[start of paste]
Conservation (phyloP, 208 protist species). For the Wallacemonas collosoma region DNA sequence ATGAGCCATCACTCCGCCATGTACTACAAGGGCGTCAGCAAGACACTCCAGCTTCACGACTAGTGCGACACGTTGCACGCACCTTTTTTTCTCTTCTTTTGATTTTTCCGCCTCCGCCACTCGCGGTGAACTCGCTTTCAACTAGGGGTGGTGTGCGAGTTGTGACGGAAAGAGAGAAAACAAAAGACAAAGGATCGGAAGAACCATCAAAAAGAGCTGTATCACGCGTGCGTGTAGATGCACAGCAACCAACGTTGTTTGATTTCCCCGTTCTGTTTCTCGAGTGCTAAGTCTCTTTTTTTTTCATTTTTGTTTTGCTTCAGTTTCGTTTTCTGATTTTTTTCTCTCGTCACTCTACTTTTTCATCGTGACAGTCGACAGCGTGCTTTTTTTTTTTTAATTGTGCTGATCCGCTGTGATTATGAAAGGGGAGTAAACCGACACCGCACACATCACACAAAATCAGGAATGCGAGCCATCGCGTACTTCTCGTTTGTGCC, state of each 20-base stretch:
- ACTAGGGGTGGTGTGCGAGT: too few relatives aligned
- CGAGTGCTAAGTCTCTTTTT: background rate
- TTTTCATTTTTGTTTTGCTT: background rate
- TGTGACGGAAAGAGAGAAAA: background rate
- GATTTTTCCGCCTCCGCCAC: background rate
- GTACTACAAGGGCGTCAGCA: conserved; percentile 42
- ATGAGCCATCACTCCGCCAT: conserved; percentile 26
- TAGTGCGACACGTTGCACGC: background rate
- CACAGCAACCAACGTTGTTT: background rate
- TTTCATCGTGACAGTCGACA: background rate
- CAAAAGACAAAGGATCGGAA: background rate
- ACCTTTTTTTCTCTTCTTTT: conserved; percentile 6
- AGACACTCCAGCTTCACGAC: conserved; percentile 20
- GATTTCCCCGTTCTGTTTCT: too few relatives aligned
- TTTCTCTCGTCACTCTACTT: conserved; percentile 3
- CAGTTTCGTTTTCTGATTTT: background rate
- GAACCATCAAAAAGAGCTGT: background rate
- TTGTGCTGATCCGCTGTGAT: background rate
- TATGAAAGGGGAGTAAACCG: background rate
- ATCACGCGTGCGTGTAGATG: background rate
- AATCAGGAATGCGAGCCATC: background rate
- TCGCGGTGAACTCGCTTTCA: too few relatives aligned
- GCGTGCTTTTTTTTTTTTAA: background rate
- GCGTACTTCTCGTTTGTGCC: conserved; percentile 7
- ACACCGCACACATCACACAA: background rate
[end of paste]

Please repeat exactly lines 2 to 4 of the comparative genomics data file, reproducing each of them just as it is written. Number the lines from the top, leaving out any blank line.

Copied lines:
- ACTAGGGGTGGTGTGCGAGT: too few relatives aligned
- CGAGTGCTAAGTCTCTTTTT: background rate
- TTTTCATTTTTGTTTTGCTT: background rate